by Anthony Cleveland
Extraterrestrials. Drugs. Government secrets. A podcast host obsessed with UFOs and armed with guns. The impending planetary catastrophe. When we superimpose the elements of Anthony Cleveland and Antonio Fuso Star Watcher, they sound like the hot topics of a conspiracy theory subreddit. Indeed, the same all-is-possible energy that feeds these corners of the Internet also sweeps over the first pages of the graphic novel. In one case, a group of children enjoy a night out, in the next, BBRRRUUM, giant letters cover the stage and friends are transported to a water tower. Moments later, Kenny, the youngest of the group, falls from the structure after literally reaching for the stars. The others aren’t quite sure what happened, but Kenny firmly insists that the “people of heaven” took them. Much to the horror of his friends and family, Kenny’s infatuation with aliens turns manic. He is never the same.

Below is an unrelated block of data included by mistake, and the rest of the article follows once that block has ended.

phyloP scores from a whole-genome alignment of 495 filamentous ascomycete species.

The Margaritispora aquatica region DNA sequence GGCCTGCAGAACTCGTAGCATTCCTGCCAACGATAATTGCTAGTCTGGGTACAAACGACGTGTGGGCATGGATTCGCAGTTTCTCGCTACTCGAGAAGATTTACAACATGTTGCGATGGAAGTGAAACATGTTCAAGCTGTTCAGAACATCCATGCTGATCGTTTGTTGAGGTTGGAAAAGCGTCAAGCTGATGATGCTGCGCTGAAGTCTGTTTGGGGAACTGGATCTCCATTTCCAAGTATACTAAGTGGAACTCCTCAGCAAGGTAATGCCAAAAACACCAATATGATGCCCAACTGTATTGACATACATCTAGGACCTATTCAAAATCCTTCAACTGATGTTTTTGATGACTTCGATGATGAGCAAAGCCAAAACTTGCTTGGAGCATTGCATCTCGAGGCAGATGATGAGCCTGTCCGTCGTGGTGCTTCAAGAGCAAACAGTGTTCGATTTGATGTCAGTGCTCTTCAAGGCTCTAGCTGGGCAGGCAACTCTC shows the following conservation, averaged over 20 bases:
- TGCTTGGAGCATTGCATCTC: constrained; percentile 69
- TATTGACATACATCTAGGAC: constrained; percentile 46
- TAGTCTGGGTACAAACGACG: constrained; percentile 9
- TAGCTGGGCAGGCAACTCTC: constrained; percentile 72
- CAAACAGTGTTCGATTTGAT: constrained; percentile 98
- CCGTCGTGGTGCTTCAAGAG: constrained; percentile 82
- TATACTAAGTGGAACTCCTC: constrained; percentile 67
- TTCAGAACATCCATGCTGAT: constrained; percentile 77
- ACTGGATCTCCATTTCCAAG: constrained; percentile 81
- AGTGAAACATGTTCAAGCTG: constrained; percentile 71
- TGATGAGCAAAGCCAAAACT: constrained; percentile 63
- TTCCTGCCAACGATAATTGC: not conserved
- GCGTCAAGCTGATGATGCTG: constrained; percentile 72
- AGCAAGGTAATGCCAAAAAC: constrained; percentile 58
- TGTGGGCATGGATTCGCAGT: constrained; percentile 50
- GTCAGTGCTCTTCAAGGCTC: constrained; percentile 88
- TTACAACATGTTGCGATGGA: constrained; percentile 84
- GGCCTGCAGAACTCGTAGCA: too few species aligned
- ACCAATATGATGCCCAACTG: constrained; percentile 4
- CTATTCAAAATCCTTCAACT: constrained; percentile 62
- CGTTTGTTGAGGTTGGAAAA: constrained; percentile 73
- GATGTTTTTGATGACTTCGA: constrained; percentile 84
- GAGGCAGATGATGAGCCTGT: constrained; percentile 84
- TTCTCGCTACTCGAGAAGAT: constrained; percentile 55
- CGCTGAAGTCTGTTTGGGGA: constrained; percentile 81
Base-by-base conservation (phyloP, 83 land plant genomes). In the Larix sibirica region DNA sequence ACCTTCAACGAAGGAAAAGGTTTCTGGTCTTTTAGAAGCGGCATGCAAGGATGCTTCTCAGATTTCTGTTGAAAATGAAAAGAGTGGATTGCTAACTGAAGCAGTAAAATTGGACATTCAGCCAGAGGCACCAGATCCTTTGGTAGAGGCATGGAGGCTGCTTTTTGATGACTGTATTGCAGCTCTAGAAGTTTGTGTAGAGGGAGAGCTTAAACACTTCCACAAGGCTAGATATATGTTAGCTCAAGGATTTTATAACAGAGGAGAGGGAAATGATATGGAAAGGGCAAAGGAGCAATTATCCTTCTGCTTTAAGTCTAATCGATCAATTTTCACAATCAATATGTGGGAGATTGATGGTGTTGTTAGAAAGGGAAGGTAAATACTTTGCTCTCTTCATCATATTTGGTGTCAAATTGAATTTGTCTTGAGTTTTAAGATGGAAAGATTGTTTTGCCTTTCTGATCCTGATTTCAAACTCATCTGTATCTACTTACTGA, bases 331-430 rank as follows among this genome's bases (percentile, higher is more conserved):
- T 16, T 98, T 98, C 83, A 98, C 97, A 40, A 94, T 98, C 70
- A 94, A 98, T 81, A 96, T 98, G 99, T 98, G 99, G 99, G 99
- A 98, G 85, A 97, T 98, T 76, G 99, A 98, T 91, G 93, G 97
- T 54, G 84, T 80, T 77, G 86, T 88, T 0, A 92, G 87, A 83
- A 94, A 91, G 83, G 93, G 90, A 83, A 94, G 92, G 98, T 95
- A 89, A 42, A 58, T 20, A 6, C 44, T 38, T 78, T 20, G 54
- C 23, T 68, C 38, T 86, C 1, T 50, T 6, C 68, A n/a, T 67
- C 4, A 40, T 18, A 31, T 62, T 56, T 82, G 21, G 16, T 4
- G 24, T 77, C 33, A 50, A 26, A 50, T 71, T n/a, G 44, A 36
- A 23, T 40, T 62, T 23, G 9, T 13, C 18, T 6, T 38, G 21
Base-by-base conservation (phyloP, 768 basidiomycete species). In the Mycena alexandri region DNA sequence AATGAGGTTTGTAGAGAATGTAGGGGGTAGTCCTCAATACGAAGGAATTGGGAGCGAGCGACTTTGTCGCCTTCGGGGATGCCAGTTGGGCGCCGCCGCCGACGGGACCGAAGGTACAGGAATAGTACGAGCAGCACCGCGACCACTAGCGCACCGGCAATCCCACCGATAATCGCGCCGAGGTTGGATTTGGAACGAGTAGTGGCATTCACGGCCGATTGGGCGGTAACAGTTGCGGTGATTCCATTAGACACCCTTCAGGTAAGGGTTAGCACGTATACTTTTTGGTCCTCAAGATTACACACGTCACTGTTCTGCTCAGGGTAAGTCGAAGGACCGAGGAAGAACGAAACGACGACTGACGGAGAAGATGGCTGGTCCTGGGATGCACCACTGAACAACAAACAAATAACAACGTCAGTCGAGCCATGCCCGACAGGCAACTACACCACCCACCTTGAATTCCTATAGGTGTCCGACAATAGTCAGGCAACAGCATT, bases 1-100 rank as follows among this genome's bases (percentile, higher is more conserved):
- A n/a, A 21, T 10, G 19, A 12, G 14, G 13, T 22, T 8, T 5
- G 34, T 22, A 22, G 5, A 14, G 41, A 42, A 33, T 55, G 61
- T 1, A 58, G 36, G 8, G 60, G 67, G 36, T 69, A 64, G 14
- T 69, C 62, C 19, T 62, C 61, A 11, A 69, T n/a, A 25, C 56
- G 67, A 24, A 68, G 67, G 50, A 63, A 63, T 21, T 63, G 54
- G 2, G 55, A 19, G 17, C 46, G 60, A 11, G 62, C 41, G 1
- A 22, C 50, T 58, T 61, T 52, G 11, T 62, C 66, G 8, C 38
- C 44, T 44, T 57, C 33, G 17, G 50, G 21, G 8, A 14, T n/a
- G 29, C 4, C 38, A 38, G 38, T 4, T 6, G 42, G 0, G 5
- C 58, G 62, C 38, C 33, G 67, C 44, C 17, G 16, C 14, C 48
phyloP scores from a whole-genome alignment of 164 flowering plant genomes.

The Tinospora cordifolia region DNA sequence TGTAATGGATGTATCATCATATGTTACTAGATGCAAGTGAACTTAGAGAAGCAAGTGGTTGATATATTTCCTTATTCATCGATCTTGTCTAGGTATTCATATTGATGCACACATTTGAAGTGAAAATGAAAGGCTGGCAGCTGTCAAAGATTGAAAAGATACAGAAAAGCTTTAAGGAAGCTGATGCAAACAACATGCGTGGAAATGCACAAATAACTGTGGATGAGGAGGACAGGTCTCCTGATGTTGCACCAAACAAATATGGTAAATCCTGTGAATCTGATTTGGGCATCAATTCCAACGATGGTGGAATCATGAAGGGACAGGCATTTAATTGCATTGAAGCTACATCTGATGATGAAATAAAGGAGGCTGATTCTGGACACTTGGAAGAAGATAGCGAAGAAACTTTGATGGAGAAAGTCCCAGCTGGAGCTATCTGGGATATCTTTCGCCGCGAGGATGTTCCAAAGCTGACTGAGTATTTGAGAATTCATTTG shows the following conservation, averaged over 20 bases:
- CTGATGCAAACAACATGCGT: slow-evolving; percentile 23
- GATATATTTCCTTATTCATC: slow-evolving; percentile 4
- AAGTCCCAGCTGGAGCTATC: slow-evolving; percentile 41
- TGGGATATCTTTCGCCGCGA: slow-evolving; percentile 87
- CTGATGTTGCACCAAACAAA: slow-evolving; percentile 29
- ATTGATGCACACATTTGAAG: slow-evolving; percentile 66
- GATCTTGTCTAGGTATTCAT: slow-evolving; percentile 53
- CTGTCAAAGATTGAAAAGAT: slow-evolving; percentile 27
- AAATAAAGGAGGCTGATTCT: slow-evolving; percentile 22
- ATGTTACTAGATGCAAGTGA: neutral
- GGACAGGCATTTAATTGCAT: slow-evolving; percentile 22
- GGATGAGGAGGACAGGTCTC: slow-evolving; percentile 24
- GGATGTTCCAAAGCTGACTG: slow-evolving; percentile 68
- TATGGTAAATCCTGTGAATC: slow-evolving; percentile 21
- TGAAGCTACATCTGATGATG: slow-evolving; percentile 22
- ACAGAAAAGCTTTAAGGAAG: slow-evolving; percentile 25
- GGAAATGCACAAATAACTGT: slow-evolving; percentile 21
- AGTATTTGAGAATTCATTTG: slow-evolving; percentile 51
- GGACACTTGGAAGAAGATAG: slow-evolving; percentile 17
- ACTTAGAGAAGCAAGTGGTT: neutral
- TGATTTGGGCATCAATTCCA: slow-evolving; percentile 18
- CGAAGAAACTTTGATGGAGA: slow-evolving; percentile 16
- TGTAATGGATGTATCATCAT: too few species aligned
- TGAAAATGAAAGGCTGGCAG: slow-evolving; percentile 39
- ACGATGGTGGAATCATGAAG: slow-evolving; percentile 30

Fast forward 20 years, and Kenny is once again the subject of the group’s attention. This time, however, he is missing. His sister Shae brings the friends together on a quest to find him, setting off a journey that pings the characters between confrontations with the US government, an alien life force, and the most painful events of their past. Star Watcher is two part science fiction and one part horror, with a dash of mystery. Cleveland’s narrative moves with vigor, and Fuso’s vivid noir-style artwork matches the story’s tenacity at every turn. Star Watcher is a fast read, but it is also a slow burn. Like a computer trying to process a large file, I spent the days following the end of the book thinking about every point of the plot. In the end, however, I keep coming back to the first thing I felt as I finished it: utter bewilderment. –Paul Sarconi